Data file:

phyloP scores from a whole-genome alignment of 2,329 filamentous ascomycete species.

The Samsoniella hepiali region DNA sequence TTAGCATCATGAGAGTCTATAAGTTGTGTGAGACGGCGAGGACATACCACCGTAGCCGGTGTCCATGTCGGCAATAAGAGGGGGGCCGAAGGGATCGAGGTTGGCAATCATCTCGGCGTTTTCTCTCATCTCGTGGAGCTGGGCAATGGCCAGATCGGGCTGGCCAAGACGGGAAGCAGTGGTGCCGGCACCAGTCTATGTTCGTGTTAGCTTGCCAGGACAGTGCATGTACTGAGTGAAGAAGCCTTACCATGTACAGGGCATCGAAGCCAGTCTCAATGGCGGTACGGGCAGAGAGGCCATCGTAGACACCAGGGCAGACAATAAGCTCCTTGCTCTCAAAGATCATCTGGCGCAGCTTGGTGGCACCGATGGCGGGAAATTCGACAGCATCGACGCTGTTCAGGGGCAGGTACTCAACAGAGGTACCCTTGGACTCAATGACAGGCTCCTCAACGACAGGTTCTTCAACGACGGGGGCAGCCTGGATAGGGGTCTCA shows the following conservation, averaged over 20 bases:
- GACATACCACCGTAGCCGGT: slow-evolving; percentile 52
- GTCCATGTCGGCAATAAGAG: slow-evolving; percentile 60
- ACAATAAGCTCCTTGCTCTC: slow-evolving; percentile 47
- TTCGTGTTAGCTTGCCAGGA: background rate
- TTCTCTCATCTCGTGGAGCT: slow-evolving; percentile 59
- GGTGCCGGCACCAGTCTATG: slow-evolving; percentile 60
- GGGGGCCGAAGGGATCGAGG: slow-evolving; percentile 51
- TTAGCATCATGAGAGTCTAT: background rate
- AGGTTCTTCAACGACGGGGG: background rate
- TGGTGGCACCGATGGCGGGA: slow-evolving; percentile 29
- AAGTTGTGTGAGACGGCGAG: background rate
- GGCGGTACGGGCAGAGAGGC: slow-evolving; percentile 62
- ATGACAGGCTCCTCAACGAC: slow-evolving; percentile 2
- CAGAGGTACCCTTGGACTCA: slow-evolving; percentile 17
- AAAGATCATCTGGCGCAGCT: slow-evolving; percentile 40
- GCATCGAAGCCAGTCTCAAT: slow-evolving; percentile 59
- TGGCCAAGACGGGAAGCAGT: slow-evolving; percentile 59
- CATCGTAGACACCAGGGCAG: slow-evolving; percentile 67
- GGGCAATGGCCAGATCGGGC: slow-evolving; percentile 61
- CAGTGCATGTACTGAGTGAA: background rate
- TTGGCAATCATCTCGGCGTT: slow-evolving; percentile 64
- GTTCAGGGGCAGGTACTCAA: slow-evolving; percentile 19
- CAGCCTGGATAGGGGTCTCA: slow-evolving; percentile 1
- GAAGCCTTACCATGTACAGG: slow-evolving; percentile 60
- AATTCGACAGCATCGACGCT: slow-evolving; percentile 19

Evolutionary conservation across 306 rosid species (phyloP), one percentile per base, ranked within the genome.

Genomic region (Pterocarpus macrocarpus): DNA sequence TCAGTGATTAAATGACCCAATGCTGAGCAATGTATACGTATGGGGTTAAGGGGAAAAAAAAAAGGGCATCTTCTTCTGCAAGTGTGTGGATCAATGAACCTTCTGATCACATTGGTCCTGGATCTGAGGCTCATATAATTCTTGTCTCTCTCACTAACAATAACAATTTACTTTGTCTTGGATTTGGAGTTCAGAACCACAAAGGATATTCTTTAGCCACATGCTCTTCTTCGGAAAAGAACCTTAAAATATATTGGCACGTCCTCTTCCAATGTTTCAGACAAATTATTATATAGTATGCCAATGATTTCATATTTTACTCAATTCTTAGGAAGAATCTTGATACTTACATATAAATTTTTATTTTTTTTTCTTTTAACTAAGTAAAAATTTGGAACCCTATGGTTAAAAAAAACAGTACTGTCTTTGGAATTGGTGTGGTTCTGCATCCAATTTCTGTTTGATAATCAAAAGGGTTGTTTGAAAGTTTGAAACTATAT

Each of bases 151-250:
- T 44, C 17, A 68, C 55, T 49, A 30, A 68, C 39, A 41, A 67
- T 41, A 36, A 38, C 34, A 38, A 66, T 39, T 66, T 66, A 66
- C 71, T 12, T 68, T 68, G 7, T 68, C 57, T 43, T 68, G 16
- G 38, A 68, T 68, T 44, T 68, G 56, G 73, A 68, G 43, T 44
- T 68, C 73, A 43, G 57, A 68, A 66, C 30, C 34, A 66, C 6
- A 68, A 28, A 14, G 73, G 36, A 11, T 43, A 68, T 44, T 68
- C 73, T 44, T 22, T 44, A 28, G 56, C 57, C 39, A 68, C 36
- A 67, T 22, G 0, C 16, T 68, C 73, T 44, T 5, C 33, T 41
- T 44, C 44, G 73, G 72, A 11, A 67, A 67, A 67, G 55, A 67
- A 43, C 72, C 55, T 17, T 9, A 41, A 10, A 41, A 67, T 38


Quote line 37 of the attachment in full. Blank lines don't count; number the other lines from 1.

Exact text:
- C 73, T 44, T 22, T 44, A 28, G 56, C 57, C 39, A 68, C 36